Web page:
The deadline of Dead Lines is not always what it seems.

I wrote three-hundred and forty-two words on Wednesday, in a hurry to meet my self-imposed dead-line.  I know, that was one hundred and fifty-eight short of my stated target, but hey, who’s counting?  I set words on the page this week, that’s what matters.

facesThey were not good words, but they weren’t bad.  Taken individually, I used some lovely ones.  Yes, I have favourites…’seriously’, ‘draped’, ‘however’, ‘softly’, are some of my current ones.

Thursday morning, I took out all those favourites plus a few more, to see if I had the beginnings of a story.  My word count shrank to two hundred and ninety eight.

I’d love to tell you that I discovered something worthwhile, but my phrases lacked an essential for successful storytelling, plot. I had a static character drifting around a landscape.  Where was the tension?  Nowhere.  What was at stake? Nothing.

Pah, I thought, spinning the page onto my personal slush-heap, so much for deadlines.  It was time I returned to Middlemarch.  People to see, actions to judge, ideas to question: to hypothesize.  This writer sculpted layers with her words.

Time passes.  Time….passes. (Do you see that?  Do you get it?)  Words, love ’em.

Later, in the crow black, slow black night, I dreamt.  (Sorry, told you I have favourites.)

Dawn, rosy fingered warning of storms ahead (okay, a little bit of poetic exaggeration here) and inspiration, because I wake with a thought.  A fragment of story was lodged within those words from Wednesday, and now I know what is at stake.

Good old subconscious, world within worlds within us.  Keep throwing in the material, and who knows what will come out.

Leading Question: Why write a blog?

dscf5154There are, of course, any number of sociable benefits to having world-wide links.  The strands of the web have certainly re-drawn my idea of the globe.  So the quick answer to my question, ‘why do it?’, is another question: why not?

Perhaps that’s a bit glib, so here’s a more writerly reason for blogging: structure.  You don’t think I’m talking about shaping my writing…do you?  I could be.  Blogging has certainly taught me a lot about making my point, but no, it’s not top of my list of benefits.

The structuring that I’m talking about here is time-management.

Like so many other people intending to write, the main thing that hinders my creativity is settling to a writing schedule.  I have the best intentions, but there are so many calls on my time.  They belong on a sliding scale of importance, and in theory, writing is pretty close to the top.  Yet, I find that my own stories are the most flexible activity on my list – regularly getting shifted downwards.

Apart from a blip a year or two ago, when I fell by the wayside for a few months, the one piece of writing that bucks this trend, is my blog.  I’ve set myself a weekly deadline of Monday mornings, and mostly, I achieve that.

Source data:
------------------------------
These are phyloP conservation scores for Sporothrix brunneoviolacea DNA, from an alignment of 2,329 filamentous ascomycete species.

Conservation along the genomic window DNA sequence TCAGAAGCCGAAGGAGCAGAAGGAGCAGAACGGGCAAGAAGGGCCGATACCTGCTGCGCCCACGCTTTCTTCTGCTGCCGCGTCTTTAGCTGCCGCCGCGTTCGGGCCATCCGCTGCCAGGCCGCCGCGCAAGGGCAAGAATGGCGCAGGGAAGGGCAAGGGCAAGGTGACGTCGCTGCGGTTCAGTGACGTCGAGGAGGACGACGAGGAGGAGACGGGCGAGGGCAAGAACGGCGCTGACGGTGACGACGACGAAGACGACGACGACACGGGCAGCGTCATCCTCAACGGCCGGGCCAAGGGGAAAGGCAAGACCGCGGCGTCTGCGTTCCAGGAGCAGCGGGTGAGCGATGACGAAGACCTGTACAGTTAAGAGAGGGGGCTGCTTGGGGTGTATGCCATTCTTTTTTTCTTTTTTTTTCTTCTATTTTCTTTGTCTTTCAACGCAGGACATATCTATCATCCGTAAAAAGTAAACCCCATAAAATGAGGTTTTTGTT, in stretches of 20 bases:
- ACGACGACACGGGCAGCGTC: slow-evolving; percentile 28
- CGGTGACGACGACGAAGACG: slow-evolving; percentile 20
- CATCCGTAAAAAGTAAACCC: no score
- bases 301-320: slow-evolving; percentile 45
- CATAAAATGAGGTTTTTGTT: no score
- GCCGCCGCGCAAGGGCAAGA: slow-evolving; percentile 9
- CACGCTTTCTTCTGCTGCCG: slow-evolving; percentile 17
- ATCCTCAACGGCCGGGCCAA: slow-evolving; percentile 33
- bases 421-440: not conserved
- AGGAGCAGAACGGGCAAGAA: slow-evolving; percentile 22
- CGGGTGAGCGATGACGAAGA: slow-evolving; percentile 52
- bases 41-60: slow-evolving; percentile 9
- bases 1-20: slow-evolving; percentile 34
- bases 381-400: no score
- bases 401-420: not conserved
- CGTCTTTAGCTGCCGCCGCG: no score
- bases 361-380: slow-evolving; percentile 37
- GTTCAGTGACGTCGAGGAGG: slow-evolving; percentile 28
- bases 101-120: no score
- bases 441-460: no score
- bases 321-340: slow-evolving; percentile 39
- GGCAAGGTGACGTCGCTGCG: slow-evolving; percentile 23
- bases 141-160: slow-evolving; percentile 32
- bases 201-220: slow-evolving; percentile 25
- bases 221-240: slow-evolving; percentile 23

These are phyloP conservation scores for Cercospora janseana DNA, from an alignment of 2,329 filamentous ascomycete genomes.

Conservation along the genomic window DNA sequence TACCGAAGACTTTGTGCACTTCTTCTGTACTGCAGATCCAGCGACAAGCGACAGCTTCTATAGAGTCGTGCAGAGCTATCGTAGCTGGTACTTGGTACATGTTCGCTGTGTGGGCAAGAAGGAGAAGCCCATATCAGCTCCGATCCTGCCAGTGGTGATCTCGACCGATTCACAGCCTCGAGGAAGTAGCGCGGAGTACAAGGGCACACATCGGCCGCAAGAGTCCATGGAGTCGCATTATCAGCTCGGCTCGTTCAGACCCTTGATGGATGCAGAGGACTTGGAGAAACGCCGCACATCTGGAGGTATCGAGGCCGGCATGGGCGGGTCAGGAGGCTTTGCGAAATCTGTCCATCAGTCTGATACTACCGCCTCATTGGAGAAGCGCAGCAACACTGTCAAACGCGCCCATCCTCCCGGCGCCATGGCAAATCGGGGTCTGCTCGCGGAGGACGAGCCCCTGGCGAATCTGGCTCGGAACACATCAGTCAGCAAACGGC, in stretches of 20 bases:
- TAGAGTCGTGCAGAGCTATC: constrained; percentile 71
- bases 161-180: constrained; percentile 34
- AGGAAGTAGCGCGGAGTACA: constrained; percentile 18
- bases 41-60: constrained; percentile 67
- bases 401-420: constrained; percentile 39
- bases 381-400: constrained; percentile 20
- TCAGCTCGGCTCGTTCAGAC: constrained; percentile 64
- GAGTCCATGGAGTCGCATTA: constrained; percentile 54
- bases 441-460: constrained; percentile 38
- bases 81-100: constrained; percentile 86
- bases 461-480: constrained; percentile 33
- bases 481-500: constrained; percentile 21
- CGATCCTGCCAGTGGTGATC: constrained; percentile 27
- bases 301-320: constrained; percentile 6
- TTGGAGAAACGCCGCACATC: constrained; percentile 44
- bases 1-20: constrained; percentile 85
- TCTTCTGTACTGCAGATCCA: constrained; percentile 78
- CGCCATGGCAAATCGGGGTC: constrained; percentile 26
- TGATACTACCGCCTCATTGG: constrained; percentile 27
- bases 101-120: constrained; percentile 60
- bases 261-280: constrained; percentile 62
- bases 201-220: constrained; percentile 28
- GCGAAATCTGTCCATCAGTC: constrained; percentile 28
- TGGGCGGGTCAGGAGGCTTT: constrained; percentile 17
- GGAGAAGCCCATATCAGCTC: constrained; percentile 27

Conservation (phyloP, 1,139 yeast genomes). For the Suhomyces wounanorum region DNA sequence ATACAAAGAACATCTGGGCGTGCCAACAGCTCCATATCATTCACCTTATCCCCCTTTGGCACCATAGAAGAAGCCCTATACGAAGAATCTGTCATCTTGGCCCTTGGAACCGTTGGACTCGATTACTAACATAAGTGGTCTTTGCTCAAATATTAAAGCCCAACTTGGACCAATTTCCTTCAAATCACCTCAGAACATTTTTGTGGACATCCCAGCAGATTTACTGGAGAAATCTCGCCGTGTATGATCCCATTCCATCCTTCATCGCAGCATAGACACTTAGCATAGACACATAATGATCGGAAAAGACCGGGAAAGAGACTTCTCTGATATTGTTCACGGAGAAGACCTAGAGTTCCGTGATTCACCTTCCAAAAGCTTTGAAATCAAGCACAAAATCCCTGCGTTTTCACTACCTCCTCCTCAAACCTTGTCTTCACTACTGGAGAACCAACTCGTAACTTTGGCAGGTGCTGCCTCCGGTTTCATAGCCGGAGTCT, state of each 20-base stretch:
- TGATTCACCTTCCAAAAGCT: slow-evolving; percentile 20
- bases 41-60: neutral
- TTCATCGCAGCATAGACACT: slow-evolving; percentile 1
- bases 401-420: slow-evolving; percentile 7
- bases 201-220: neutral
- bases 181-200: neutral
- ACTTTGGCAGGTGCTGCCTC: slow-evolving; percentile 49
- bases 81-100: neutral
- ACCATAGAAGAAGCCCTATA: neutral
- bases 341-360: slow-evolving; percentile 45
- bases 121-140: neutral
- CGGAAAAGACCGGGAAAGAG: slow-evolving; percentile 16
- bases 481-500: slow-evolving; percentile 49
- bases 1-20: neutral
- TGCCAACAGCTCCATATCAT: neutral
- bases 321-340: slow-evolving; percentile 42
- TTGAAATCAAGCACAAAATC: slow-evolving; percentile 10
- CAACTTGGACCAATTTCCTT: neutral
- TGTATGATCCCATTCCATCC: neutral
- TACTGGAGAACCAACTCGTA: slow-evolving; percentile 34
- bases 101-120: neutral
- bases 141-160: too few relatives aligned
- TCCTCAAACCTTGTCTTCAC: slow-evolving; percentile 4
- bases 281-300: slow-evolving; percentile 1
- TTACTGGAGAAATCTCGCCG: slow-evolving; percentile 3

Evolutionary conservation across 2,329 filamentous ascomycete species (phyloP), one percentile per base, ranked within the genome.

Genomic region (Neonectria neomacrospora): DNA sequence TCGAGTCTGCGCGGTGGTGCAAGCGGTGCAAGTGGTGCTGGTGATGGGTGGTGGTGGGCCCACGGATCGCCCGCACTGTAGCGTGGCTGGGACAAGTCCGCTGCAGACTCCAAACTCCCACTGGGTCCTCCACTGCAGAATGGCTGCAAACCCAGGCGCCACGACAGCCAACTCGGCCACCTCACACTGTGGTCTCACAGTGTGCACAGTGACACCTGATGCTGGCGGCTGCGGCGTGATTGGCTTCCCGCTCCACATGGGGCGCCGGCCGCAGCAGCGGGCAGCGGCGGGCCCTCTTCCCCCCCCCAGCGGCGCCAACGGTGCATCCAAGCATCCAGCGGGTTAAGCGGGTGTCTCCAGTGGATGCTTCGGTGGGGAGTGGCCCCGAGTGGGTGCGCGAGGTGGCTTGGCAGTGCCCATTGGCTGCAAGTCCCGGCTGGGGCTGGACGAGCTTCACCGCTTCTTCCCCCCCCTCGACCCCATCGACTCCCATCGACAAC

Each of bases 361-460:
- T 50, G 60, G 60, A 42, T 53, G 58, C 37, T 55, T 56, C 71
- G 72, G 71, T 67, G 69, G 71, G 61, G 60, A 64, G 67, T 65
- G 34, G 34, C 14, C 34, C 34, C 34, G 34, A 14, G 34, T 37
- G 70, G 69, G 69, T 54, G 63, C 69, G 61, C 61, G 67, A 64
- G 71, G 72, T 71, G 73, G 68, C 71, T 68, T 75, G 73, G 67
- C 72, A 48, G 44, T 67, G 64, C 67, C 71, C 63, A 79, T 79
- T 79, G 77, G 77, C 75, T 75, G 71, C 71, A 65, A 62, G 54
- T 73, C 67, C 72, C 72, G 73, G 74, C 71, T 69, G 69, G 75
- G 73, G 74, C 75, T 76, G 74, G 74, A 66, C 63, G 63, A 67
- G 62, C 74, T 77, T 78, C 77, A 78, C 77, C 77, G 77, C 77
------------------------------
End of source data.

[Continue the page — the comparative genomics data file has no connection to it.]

You’ll notice that I’ve been kind to myself, that there’s no precise time limit, though I aim for 09.20?  Some weeks I slip down that deadline and post late in the day, I can live with that. I can live with that?

I can learn from it, surely.  If I can put off tasks from that flexible list to make room for my blog, then it’s time I started doing the same for other writing.  So this week, as my teaching schedule eases off for Christmas, I’m looking at my diary and setting myself another deadline.  Five hundred words, rough as they come, by Wednesday teatime.

We should talk about this next week.

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The Hiatus

I don’t know if you’d noticed, but I’ve been away from the blog for the last two weeks.  All the wise women of my family are standing behind my right shoulder at this moment, murmering about pride, and falls.  I can’t duck it, the truth is, I boldly wittered on about managing deadlines on here, a month or so ago, and then succumbed to a rising workload.

The Wisdom of Fools, by Ann Gover.

The Wisdom of Fools,
by Ann Gover.

My instinct is to make excuses.  Don’t worry, I’m not going to.  Because actually, once I’d missed the first deadline, and that was hard, it felt good to let go of the second one too.  Sometimes, I admitted to myself, I do take too much on.

For the last few days though, as my time for blogging grew closer, and with that backlog of reading and research completed, I’ve been wondering how I could set these posts into gear again.  Perhaps, I thought, I’d just launch in on a new subject, ignoring the gap.  With no explanation, it might seem that the missing entries existed somewhere, but had been mislaid.  However, since the feasible solution to that scenario is that I would be more likely to have accidentally deleted them than the nice, competent people at WordPress had lost them, I rejected that.

So, perhaps I could create content and pre-date it, I thought.  Then it would appear that the posts had been there all the time.  Silly readers, did you really miss my words of wisdom for two weeks?  Well, not to worry, I’ll let you off this time.

Smoke and mirrors, I thought.  Just like the worst crime fiction.  The author includes an obscure poison delivered by a character we’ve never heard mention of until the moment when the solution to the crime is revealed.  Surely I’ve more respect for my readers than that.

Time passes in fiction.  Sometimes it moves minute by minute, sometimes there is a break in the action.  We don’t need to see every cup of tea consumed or slice of toast buttered.  The action is implied in the writing at the ending of one paragraph and/or the beginning of the next.  Things that have no relevence to the dramatic arc might also happen.  The story steps round them and carries on.

So, ‘two weeks later, she returned to her routine, refreshed, after her short break.  She took out a new sheet of paper and began to make another list.  Perhaps this time, she might find time to spring-clean the office.’